I awakened this morning to frozen raindrops hanging from trees – jeweled beads, snow capped hills, and a cacophony of spring songs – I was serenaded by robins, chickadees, phoebes, goldfinches, and nuthatch tweets as I walked out the door into the early morning sun. I listened for the cardinals who for the moment were absent. It was cold! 28 degrees at the end of April speaks to anomalies – or more realistic – Climate Change.
Yesterday we had rain, and working in the still damp air is literally a healing experience. The unbearably sweet fragrance wafting through thin air is a combination of chemicals released by soil-dwelling bacteria, oils released from plants during dry spells and ozone created when lightning splits oxygen and nitrogen molecules that then turn into nitric oxide.
I dug in baby trees that I had rescued from the side of the road the day before. Salt kills tender seedlings if the road crew misses slaughtering them. Around Maine trees are worthless except as an economically viable product, a heartbreaking reality for someone like me. That the lungs of the earth are worthless says everything I need to know about how this culture prioritizes money and power over LIFE.
As I turned over rich woodland earth to create a home for the seedlings I breathed in the intoxicating scent of moisture laden decaying detritus until I thought my lungs would burst. After living in a dry wind driven desert for months I am still inhaling woodland air like a starved creature (Fresh unpolluted air is a gift without parallel). Placing my trees in their new home near a “mother tree” I tamped down the soil with a deep sense of satisfaction. I potted up two other seedlings with damaged roots hoping that they will recover enough to be planted in the ground by fall.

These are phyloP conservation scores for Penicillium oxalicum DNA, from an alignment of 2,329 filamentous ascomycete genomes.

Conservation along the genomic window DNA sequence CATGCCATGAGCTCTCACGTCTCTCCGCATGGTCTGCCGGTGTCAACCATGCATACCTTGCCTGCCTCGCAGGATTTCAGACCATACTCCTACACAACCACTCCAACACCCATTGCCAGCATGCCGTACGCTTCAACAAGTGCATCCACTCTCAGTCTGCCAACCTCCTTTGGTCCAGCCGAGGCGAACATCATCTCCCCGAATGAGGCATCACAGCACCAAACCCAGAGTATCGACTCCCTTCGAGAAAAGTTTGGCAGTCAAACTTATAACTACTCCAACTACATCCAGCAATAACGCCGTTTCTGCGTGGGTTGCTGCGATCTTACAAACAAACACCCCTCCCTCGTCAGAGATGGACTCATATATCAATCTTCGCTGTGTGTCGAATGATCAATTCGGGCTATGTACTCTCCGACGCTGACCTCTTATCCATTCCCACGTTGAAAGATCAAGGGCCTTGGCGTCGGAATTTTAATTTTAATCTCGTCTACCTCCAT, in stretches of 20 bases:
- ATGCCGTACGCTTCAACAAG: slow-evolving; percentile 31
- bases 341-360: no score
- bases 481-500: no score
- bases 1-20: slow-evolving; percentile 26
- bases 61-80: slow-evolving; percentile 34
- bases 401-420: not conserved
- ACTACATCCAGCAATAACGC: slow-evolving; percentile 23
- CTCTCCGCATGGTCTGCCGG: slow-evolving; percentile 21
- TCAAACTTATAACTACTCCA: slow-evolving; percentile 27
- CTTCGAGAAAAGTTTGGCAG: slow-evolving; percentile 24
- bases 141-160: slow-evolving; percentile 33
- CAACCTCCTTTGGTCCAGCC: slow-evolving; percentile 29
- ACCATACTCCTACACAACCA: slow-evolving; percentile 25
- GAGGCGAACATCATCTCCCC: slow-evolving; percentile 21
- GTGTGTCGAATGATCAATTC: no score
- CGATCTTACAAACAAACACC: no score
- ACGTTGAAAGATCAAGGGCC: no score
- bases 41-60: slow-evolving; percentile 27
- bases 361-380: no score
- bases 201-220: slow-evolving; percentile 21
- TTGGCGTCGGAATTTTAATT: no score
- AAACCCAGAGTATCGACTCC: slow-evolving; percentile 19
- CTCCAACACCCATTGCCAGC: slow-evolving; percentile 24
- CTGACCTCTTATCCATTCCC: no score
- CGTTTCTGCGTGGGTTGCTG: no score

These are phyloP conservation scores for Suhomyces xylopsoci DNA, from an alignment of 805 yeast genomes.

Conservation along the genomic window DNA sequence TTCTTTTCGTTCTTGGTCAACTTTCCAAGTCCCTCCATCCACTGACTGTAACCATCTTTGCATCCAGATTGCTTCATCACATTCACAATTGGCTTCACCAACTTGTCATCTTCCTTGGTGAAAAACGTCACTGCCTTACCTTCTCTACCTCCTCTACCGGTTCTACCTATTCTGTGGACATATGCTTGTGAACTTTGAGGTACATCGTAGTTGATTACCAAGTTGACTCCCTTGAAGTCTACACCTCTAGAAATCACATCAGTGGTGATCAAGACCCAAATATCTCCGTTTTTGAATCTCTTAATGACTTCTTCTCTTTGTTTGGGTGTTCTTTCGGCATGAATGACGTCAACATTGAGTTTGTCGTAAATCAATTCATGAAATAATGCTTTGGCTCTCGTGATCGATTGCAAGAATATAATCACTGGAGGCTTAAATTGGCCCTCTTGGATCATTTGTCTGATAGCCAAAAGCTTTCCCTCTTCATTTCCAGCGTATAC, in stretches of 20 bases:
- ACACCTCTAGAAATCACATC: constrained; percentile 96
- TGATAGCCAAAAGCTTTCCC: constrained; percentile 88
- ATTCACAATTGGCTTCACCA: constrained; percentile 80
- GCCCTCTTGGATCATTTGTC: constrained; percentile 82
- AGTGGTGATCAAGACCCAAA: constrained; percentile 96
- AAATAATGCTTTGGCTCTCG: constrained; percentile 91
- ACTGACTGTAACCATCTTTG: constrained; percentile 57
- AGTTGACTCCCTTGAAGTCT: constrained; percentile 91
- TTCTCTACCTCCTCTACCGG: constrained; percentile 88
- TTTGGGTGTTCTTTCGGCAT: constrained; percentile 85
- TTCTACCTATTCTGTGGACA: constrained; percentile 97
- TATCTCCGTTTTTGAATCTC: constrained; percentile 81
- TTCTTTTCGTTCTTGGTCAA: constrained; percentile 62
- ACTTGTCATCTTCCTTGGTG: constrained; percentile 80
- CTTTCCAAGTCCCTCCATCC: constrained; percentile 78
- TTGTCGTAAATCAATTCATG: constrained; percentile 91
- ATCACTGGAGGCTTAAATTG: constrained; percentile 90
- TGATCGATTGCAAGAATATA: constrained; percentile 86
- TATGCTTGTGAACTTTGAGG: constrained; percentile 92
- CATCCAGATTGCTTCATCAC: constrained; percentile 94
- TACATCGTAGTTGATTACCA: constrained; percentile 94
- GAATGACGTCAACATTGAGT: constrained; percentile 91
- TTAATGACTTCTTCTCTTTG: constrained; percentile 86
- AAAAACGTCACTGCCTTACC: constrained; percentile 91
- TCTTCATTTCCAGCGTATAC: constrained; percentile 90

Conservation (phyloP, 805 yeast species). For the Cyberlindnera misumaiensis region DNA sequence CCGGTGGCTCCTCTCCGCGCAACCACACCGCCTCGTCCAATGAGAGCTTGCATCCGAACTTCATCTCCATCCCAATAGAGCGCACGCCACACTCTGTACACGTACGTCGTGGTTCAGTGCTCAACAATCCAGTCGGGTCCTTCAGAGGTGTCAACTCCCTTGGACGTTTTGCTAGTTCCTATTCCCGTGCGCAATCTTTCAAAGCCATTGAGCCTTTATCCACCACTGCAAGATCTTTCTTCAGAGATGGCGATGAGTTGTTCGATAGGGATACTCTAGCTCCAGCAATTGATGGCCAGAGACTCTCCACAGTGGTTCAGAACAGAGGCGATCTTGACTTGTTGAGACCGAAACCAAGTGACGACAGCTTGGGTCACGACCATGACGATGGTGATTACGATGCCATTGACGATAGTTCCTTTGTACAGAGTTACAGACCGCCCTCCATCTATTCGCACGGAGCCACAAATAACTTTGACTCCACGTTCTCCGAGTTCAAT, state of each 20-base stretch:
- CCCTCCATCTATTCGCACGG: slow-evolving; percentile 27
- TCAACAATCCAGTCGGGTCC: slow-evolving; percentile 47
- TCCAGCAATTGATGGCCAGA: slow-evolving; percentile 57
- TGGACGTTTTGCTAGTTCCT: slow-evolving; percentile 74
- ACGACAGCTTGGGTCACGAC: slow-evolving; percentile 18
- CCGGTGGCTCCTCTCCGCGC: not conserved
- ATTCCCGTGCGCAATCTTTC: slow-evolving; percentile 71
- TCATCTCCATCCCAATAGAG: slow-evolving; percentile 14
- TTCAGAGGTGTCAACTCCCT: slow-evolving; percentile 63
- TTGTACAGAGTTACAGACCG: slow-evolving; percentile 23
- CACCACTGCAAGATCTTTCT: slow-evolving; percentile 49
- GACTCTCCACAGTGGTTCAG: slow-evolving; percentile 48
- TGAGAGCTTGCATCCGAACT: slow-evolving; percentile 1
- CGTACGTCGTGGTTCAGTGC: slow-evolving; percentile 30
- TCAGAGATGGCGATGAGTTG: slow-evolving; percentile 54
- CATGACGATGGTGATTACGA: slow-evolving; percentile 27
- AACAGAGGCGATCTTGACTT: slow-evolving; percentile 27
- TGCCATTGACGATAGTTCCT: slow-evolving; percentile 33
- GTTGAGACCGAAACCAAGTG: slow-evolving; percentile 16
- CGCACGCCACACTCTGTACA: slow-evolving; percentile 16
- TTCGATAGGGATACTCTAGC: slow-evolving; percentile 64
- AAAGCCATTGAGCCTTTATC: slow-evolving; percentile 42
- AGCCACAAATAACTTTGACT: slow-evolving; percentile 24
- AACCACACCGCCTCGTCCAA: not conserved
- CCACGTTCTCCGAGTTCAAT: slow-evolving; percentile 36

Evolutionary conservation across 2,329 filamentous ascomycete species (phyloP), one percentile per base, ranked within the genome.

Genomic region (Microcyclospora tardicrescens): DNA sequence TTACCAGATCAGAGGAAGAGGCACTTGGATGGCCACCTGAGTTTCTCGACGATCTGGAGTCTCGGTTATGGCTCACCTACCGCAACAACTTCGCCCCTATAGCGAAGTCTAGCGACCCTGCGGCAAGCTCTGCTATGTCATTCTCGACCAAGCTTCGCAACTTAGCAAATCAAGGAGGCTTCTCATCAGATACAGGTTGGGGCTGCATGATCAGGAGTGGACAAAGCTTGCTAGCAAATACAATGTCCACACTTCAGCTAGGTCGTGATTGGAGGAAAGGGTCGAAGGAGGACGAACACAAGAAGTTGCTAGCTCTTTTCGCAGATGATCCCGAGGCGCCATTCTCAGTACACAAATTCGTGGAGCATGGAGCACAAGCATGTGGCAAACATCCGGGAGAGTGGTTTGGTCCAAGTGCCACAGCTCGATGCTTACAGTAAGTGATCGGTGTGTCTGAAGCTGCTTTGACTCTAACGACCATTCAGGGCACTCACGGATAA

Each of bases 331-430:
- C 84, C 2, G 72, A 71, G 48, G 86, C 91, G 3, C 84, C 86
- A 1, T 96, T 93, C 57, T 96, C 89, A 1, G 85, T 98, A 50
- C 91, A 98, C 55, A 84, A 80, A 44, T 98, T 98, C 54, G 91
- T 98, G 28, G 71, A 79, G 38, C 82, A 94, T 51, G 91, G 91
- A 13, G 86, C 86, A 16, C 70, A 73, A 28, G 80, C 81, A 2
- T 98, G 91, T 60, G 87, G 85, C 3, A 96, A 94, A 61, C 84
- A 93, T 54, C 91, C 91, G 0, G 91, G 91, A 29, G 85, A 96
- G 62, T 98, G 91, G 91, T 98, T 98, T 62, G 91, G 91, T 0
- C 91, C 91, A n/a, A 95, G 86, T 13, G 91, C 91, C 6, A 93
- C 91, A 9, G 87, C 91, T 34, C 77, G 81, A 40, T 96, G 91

Later today I will place the two tiny trees in a terra cotta pot down below moss covered Trillium rock where I dug in my brother’s ashes on an Earth Day thirty two years after his death. Normally, wild Trillium and Mayflowers are in bloom by his natural granite marker, but not this year – the most consistently cold April I ever remember, and perhaps one that is eerily appropriate.
Normally I do not ‘celebrate’ Earth Day because every day is an Earth day for me, but this year is different. We are in the midst of a pandemic, one that humans brought upon themselves with their disregard for the Earth. Nature does not discriminate; she is focused on Earth’s survival and our egregious behavior has created a perfect storm for viruses to erupt killing people indiscriminately as S/he struggles to re – dress gross imbalances. Climatologists have been telling us for years that pandemics would occur with more and more frequency as the Earth continues to heat up.
Working outside to dig and plant trees is my way of honoring the Earth and my little brother this day. I think how much he would appreciate the trees I will place under his stone hollow. He loved trees as much as I do; On days like today, I think I must love all trees for us both.